Irish Porter Cake for Nollaig na mBan

Sliced porter cake

I love Nollaig na mBan. Mary Robinson dignified it when she visited the Womens’ Prison in Mountjoy Jail as the first public engagement of her Presidency on January 6th 1991. Every year, women get together all over Ireland, especially along the western seaboard, to celebrate this day.

In a pre-industrial time, when people on the land worked hard from dawn to dusk beginning at the start of the growing season to the end of the harvest, winter was spent subsisting, hibernating and visiting. Only the essential maintenance tasks were done. “Ní h-é lá na scolb lá na gaoithe” – the day for thatching is not the day of the storm- will resonate with all of us who experienced our recent stormy weather here in Ireland. Winter daylight hours are few in the northern hemisphere, and before rural electrification in the early 1950’s most people could afford neither candles nor oil to light their evenings.

Traditional division of labour had the men outdoors looking after livestock, tillage and crops and the women indoors rearing children, caring for elderly relatives, nourishing family and farm staff and keeping them all clean and safe from illness.

While the men got a bit of a rest during winter, the women never stopped. In our contemporary world with running hot and cold water, electricity, contraception and antibiotics, this may seem like a gender stereotype, but it was a fact based on economic realities. These were strong women, ‘Mulieres fortes’. Luxury had not yet become a commodity. But they still had lots of laughs- they made their own fun.

Both my Grandmothers bore seven children and raised six to adulthood. Their memories are still venerated in our family, and I offer this recipe in their memory and that of my own Mum who made it her ‘signature’ cake. My many Aunts and Aunts-in-law kept open, happy and welcoming houses for all us cousins too. Porter cake is the type of treat they would all have enjoyed when visiting on Nollaig na mBan and I still have the recipe on a faded piece of paper in the handwriting of my paternal grandmother, Mimi.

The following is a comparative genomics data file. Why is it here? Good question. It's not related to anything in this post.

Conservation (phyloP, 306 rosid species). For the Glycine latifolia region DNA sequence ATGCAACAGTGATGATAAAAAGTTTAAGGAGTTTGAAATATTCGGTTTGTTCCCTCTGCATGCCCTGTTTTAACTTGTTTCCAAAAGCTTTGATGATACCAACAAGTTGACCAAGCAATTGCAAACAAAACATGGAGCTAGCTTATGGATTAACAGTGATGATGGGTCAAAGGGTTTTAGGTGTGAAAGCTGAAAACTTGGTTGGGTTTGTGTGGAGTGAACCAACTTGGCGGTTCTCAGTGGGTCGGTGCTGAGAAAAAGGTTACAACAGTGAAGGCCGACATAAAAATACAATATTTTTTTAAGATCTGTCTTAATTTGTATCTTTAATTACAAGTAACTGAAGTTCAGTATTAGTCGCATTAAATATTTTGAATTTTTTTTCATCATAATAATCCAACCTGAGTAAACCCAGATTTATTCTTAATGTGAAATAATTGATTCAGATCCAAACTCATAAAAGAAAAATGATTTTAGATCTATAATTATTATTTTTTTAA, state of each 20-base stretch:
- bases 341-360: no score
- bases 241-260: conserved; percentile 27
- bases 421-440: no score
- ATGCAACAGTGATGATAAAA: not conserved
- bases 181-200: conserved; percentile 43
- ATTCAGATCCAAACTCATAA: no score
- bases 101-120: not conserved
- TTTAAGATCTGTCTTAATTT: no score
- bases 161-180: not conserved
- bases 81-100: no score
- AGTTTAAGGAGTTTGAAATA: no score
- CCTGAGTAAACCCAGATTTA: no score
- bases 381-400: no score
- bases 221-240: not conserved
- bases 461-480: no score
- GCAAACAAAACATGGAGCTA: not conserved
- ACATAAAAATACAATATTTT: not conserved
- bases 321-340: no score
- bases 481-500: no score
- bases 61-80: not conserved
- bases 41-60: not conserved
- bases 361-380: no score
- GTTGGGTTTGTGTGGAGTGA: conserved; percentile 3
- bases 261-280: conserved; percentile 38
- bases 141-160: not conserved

These women needed no detox in January. They enjoyed their cake with a little glass or two of sherry or port wine, and burned it off in their daily activities.

Ar dheis Dé go raibh a n-anam dílse

Mimi’s Porter Cake

Ingredients for porter cake


1 lb mixed raisins, sultanas, currants
1 bottle porter (½ pint)

2 ozs chopped candied peel
2 ozs candied cherries, chopped
2 ozs walnuts or almonds, chopped

1lb cream flour
1 tsp baking powder or bread soda ( they both work- I prefer baking powder)
1 tsp salt
½ tsp nutmeg
½ tsp mixed spice
¼ tsp ginger

8 ozs butter, straight from the fridge

8 ozs brown sugar

2 large eggs
1 tablespoon treacle


prep for porter cake

Mix fruit and porter and allow to macerate, preferably overnight, but for at least one hour.

Oil and line two 1 lb loaf tins with greaseproof paper (I use old butter wrappers stored in the fridge).

Set oven to 179 degrees C and place baking shelf in the middle.

Sieve flour and spices and raising agent.

Rub butter into flour mixture with your fingertips until it resembles coarse breadcrumbs.

Add sugar and mix well using a large spoon

Beat eggs and add to mixture along with macerated fruit, porter, cherries etc. and treacle.

Luscious mix for porter cake

When mixture is the right consistency, it will fall slowly from a spoon when held aloft over the mixing bowl. Don’t make the mixture too wet or the fruit may sink.

Divide mixture between two loaf tins and bake about 1 hour. Check after 45 mins…ovens vary, especially fan ovens.

Allow to cool on a wire rack in tin and unmould when cold

This is much better after a day or two, if it survives that long! Enjoy it

Porter cake, anyone?

Beannachtaí na Féile


About haysparks

Viewing the world, the human condition, our history, evolution and health through the prism of food.
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